Zappone scandal shows need to protect legal definition of political purposes
The Katherine Zappone scandal shows quite clearly what everybody knows: that most political influence is sought and granted or not between elections, not merely during the few weeks of a formal election or referendum campaign.
That is why Atheist Ireland is lobbying to strengthen, not subvert, the definition of political purposes in the Standards in Public Office laws. We want religious organisations to be brought within its scope, so that they cannot claim to raise money for religious purposes yet use it for political purposes.
Here is the submission that we recently made to the Oireachtas Joint Committee on Local Government when they were discussing the Electoral Reform Bill 2020.
Other advocacy groups, including the ICCL and Amnesty Ireland, are trying instead to weaken the SIPO laws. They want the phrase political purposes redefined to only include campaigning during the time between the calling and holding of an election or referendum.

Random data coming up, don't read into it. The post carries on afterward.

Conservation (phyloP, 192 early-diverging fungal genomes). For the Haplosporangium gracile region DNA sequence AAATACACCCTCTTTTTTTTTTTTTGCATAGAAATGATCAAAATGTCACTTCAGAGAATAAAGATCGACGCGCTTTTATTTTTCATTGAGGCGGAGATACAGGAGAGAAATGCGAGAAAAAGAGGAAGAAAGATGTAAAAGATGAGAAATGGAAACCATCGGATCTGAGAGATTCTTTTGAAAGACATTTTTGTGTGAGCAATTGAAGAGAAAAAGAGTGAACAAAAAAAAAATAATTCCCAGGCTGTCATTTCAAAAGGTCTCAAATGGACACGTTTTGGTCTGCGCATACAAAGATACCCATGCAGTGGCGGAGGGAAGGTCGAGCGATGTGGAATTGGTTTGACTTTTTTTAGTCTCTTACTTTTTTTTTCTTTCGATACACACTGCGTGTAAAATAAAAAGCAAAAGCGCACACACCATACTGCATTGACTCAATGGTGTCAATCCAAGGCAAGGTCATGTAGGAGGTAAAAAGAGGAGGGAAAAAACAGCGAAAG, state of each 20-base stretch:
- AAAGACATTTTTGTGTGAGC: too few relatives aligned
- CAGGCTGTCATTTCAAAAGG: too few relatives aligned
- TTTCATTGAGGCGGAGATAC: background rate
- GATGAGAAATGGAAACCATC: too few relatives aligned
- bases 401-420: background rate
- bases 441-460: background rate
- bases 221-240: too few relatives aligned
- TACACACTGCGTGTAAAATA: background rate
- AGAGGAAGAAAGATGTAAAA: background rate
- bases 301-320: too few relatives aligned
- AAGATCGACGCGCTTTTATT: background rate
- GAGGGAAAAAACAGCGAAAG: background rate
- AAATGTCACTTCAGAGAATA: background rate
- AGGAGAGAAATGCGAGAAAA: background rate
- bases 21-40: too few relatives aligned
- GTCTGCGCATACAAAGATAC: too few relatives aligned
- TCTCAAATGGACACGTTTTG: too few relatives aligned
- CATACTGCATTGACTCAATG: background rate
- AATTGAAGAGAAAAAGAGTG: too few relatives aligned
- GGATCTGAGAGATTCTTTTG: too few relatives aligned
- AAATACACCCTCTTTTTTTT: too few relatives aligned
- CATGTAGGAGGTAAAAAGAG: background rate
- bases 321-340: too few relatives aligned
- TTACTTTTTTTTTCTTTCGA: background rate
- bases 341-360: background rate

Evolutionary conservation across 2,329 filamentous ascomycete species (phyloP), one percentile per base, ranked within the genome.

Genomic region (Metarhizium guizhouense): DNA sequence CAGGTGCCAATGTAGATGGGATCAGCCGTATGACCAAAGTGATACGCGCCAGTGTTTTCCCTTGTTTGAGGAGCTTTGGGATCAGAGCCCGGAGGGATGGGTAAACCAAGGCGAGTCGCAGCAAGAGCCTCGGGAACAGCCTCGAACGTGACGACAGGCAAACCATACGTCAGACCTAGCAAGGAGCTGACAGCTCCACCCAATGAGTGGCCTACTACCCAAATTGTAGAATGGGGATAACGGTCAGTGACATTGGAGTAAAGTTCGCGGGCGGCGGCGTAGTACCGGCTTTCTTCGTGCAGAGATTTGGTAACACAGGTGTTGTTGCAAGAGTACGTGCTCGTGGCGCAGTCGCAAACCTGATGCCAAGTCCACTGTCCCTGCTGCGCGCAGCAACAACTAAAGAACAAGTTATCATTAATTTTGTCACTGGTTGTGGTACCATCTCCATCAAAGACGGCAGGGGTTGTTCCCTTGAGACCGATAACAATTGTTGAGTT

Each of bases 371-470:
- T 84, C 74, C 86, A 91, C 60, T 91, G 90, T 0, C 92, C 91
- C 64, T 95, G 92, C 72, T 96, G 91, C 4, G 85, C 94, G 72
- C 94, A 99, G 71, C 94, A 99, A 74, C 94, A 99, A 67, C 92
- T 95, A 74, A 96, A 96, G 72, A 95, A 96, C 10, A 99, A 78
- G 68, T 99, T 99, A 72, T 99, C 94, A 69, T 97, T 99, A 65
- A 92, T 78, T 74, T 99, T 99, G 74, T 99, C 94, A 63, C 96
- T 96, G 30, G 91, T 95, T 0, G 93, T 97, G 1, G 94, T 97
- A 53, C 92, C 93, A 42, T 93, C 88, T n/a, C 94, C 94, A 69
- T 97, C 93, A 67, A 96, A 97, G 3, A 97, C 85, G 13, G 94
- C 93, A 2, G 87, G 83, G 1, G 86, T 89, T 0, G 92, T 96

The Katherine Zappone scandal shows the absurdity of such a definition. It is obvious to anybody who looks at it objectively that campaigning to influence any public decision, whether by a Government Minister or any other public body, is campaigning for a political purpose, whenever it happens.
The Oireachtas Joint Committee on Local Government is endorsing the flawed approach of weakening the definition of political purposes to only include the duration of election and referendum campaigns. Atheist Ireland will continue to lobby to protect our democracy from the undue influence of big money when the Electoral Commission Bill next comes before the Oireachtas.
The SIPO laws do not prevent anybody from political lobbying. Nor do they prevent anyone from raising any amount of money for political purposes. We just have to raise it through a lot of small donations, not a small number of large donations. The SIPO laws help to make our politics a battle of ideas, not a battle of bank accounts. They need to be strengthened to incorporate religious groups, not weakened for no good reason.